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Gender and Romance in Chaucer's Canterbury Tales
Susan Crane

Paperback | 2014 | $30.00 / £19.95 | ISBN: 9780691606149
248 pp. | 6 x 9
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Endorsements | Table of Contents

In this fresh look at Chaucer's relation to English and French romances of the late Middle Ages, Crane shows that Chaucer's depictions of masculinity and femininity constitute an extensive and sympathetic response to the genre. For Chaucer, she proposes, gender is the defining concern of romance. As the foundational narratives of courtship, romances participate in the late medieval elaboration of new meanings around heterosexual identity. Crane draws on feminist and genre theory to argue that Chaucer's profound interest in the cultural construction of masculinity and femininity arises in large part from his experience of romance.

In depicting the maturation of young women and men, romances stage an ideology of identity that is based in gender difference. Less obviously gendered concerns of romance--social hierarchy, magic, and adventure--are also involved in expressing femininity and masculinity. The genders prove to be not simply binary opposites but overlapping and shifting coreferents. Precarious social standing can carry a feminine taint; women's adventures recall but also contradict those of men. This lively study reveals that Chaucer's redeployments of romance are particularly sensitive to the crucial place gender holds in the genre.

Originally published in 1994.

The Princeton Legacy Library uses the latest print-on-demand technology to again make available previously out-of-print books from the distinguished backlist of Princeton University Press. These paperback editions preserve the original texts of these important books while presenting them in durable paperback editions. The goal of the Princeton Legacy Library is to vastly increase access to the rich scholarly heritage found in the thousands of books published by Princeton University Press since its founding in 1905.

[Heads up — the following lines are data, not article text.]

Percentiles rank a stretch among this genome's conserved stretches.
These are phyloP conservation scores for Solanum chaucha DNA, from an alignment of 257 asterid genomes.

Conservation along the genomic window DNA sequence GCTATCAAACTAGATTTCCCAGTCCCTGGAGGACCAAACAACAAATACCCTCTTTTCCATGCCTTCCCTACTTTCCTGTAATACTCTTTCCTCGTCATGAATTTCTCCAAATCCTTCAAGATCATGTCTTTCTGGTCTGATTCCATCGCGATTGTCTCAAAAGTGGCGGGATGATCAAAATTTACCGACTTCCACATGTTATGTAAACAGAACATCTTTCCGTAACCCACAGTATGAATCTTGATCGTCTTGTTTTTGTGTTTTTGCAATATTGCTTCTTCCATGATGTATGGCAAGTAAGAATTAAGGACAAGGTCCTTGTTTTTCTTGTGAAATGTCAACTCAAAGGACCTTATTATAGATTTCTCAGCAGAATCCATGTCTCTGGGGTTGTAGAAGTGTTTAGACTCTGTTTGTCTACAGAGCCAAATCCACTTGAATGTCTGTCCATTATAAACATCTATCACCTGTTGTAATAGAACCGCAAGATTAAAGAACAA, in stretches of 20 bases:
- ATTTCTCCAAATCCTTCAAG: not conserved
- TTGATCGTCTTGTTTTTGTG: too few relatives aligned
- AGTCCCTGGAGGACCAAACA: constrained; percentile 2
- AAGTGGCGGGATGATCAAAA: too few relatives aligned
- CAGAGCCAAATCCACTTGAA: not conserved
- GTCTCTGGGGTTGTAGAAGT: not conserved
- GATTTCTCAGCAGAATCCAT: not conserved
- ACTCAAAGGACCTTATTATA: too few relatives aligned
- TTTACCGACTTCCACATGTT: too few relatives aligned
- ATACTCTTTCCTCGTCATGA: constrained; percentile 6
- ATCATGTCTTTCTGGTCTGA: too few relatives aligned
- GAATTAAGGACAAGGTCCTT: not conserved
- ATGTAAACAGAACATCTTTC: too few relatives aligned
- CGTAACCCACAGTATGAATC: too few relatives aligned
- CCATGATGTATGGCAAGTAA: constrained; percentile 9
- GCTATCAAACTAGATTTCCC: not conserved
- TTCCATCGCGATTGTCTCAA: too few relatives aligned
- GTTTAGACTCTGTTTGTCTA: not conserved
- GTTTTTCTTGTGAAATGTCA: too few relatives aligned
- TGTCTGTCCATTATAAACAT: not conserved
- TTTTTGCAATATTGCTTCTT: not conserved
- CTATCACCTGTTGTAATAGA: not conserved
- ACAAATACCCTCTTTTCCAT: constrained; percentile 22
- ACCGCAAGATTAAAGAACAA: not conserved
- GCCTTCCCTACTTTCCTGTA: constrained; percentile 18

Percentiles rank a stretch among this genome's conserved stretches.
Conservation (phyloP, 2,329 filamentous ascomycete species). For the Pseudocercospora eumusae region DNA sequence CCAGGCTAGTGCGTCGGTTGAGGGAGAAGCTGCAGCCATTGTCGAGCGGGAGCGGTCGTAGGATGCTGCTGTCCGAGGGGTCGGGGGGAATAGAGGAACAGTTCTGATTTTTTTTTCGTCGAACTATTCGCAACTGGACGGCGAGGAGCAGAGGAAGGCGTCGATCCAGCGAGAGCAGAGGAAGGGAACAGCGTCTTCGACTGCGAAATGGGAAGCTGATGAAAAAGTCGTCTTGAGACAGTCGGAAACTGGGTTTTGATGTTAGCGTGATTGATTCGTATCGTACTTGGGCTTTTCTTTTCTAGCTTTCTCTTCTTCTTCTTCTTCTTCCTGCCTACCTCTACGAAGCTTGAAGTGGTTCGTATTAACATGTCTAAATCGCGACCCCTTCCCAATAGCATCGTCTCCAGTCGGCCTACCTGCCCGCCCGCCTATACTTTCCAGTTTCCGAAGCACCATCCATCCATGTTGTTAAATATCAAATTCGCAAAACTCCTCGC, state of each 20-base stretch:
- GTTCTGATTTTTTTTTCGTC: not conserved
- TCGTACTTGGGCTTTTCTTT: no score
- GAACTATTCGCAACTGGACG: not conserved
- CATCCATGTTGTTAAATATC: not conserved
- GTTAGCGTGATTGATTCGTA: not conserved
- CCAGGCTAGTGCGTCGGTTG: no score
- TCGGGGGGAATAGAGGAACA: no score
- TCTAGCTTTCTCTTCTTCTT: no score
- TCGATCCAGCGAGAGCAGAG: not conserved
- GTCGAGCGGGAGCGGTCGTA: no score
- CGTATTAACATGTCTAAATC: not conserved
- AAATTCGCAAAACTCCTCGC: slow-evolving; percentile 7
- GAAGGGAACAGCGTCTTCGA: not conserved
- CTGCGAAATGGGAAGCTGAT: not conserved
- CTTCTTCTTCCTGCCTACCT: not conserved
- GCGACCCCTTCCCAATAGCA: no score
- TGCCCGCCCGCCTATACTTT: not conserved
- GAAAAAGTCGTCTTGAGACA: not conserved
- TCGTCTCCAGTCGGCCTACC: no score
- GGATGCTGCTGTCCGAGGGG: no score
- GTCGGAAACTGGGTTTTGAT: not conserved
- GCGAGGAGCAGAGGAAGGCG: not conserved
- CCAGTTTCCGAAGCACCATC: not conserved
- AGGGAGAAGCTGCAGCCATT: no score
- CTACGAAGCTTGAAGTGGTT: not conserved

Endorsement:

"Susan Crane is a meticulous scholar and a daring thinker--always a rare combination. This work is marked throughout by extraordinary expository clarity and a bold readiness to map uncharted areas. Its characteristic virtue is that, having situated itself by this kind of mapping, it then produces a plethora of remarkable insights about texts and their gender-based strategies."--Paul Strohm, Indiana University

Table of Contents:

Acknowledgments
Introduction3
Ch. IMasculinity in Romance16
Ch. IIFeminine Mimicry and Masquerade55
Ch. IIIGender and Social Hierarchy93
Ch. IVSubtle Clerks and Uncanny Women132
Ch. VAdventure165
Bibliography: Primary Sources205
Bibliography: Secondary Sources210
Index229

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    File created: 9/19/2014

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